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Article
Publication date: 30 March 2022

Elizabeth Welch, Karen Jones, Diane Fox and James Caiels

Integrated care continues to be a central aim within health and social care policy in England. Personal budgets and personal health budgets aim to place service users at the…

Abstract

Purpose

Integrated care continues to be a central aim within health and social care policy in England. Personal budgets and personal health budgets aim to place service users at the centre of decision-making and are part of a wider long-term initiative working towards personalised and integrated care. Personal budgets began in social care with the national pilot programme of individual budgets, which aimed to incorporate several funding streams into one budget, but in practice local authorities limited these to social care expenditure. Personal budgets then moved into the health care sector with the introduction of a three-year personal health budgets pilot programme that started in 2009. The purpose of the paper is to explore the post-pilot implementation of personal health budgets and explore their role in facilitating service integration. We examine this through the RE-AIM framework.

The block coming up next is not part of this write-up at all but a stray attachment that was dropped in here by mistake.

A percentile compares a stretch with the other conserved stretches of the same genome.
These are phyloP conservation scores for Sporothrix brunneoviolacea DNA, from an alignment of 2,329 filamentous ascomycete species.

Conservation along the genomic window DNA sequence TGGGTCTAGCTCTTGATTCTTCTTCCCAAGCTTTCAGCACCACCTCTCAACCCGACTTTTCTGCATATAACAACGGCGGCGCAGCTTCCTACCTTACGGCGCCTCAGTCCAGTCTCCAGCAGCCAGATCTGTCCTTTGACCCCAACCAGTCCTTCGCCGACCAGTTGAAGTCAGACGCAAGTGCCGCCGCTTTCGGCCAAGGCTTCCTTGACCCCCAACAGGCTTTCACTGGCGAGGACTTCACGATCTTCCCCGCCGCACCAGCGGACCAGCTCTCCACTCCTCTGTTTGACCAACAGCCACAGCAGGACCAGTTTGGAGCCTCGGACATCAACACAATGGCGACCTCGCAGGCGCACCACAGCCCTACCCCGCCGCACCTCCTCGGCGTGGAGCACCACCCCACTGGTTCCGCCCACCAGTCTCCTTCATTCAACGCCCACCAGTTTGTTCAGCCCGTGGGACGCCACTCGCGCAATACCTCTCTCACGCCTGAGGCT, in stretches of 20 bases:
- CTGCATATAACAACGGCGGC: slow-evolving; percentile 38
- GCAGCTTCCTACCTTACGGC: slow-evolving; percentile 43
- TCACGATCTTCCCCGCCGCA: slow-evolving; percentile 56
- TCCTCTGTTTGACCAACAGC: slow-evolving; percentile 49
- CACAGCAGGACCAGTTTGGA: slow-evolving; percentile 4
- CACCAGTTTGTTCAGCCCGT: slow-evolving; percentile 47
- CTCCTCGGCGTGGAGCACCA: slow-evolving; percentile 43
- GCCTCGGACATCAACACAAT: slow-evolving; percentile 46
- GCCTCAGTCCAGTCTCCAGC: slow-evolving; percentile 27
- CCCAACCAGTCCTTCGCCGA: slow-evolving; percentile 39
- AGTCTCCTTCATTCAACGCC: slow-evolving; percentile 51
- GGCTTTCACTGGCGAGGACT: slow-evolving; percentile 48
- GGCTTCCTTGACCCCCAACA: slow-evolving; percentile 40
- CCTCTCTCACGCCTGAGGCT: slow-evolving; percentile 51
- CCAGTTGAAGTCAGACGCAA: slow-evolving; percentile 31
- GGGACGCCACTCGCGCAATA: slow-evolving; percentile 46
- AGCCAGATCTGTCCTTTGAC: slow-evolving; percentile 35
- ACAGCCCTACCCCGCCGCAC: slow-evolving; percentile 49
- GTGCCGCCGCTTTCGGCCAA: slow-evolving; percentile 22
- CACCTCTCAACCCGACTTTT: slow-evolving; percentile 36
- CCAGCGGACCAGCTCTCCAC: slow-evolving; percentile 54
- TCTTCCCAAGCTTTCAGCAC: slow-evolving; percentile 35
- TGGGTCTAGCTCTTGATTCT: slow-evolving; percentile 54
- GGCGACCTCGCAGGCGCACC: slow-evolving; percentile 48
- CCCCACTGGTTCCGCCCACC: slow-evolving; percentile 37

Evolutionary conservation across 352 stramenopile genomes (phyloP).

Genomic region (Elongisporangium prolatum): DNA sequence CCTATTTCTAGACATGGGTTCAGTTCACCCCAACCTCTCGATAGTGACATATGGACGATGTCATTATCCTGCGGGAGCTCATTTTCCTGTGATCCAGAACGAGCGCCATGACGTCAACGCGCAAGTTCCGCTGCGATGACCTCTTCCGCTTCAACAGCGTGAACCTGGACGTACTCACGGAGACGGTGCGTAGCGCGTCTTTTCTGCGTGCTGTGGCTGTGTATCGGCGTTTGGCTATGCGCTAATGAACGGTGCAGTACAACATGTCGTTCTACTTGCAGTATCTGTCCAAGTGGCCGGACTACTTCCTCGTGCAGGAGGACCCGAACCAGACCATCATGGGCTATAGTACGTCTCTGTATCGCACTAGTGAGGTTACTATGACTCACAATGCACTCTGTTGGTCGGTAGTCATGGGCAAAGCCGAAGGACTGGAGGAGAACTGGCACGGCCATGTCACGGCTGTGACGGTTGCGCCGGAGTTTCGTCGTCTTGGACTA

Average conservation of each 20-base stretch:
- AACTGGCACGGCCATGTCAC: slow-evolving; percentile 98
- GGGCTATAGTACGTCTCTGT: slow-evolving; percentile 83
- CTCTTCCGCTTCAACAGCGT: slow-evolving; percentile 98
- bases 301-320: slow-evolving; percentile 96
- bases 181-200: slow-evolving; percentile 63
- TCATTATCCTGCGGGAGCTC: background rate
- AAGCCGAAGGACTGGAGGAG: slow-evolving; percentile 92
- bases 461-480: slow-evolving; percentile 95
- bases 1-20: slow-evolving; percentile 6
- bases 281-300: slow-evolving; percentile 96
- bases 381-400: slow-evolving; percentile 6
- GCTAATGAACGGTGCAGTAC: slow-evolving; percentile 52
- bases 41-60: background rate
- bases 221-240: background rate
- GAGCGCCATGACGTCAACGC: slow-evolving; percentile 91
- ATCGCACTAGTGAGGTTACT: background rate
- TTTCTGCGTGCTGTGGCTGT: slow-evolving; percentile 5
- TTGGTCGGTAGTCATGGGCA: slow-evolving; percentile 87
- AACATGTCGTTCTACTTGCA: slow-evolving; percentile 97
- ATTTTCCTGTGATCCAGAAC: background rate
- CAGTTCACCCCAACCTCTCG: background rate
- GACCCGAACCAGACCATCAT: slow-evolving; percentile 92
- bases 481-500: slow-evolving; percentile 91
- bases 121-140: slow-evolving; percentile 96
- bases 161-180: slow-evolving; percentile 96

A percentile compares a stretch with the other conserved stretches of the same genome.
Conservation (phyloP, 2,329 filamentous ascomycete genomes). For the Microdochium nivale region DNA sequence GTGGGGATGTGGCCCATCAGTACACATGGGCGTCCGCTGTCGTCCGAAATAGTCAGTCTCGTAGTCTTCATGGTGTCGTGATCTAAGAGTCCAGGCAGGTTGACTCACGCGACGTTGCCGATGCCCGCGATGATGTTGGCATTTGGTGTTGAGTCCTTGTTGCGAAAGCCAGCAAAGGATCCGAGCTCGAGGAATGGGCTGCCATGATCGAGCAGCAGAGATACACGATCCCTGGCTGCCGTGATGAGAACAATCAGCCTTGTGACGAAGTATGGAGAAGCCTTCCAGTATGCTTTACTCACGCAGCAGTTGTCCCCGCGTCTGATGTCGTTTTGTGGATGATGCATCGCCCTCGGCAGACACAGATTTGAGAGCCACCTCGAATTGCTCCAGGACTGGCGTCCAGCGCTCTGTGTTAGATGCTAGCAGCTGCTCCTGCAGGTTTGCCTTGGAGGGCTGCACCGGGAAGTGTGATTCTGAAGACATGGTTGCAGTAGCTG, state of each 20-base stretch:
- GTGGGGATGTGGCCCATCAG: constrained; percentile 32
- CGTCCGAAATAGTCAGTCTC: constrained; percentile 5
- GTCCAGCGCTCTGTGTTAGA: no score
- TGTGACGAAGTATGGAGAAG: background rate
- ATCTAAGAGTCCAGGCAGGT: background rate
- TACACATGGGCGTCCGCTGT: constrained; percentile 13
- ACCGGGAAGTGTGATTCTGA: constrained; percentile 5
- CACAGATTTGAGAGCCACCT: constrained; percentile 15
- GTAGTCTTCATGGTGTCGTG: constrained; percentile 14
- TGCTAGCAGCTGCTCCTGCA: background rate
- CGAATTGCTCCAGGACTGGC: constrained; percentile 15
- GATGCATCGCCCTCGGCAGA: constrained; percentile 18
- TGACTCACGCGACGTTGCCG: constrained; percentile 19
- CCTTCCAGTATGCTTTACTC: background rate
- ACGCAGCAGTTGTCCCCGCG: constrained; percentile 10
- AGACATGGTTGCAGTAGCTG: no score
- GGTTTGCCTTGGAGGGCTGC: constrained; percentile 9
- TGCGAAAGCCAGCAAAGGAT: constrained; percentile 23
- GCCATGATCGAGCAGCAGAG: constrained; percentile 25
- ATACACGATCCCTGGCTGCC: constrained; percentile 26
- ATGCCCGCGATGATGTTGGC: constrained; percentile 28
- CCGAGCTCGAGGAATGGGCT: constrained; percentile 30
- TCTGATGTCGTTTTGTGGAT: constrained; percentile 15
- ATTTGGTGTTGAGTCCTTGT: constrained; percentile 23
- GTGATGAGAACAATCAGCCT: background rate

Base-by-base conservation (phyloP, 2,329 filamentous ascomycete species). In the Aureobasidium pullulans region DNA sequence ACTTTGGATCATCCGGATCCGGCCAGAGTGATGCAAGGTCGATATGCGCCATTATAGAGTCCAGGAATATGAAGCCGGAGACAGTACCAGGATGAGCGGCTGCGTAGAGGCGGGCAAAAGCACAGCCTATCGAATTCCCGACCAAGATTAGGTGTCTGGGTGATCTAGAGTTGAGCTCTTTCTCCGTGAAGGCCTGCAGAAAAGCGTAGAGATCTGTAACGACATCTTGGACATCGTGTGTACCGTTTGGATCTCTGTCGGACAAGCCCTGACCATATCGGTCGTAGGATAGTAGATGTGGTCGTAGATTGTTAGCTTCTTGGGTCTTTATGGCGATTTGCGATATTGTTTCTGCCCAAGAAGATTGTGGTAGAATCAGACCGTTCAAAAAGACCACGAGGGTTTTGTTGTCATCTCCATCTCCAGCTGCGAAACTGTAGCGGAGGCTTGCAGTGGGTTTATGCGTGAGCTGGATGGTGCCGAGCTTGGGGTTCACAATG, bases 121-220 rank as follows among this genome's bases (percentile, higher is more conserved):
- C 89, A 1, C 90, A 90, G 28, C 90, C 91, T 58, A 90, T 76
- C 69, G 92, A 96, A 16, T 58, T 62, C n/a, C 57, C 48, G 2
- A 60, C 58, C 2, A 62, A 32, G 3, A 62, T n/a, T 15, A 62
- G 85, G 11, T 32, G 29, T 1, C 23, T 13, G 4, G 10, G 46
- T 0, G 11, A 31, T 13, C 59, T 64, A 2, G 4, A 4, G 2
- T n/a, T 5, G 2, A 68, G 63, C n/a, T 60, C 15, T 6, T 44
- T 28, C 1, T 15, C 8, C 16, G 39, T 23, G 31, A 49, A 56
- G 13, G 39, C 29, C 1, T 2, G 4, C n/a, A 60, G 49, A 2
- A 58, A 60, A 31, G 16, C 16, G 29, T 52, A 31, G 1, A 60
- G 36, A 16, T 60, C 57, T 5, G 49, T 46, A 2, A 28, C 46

Design/methodology/approach

During 2015 and 2016, eight organisational representatives, 23 personal health budget holders and three service providers were interviewed, 42 personal health budget support plans were collected and 14 service providers completed an online survey.

Findings

Overall, personal health budgets continued to be viewed positively but progress in implementation was slower than expected. Effective leadership, clear communication and longer-term implementation were seen as vital ingredients in ensuring personal health budgets are fully embedded and contribute to wider service integration.

Originality/value

The paper highlights the importance of policy implementation over the longer-term, while illustrating how the venture of personal health budgets in England could be a mechanism for implementing service integration. The findings can serve to guide future policy initiatives on person-centred care and service integration.

Details

Journal of Integrated Care, vol. 30 no. 3
Type: Research Article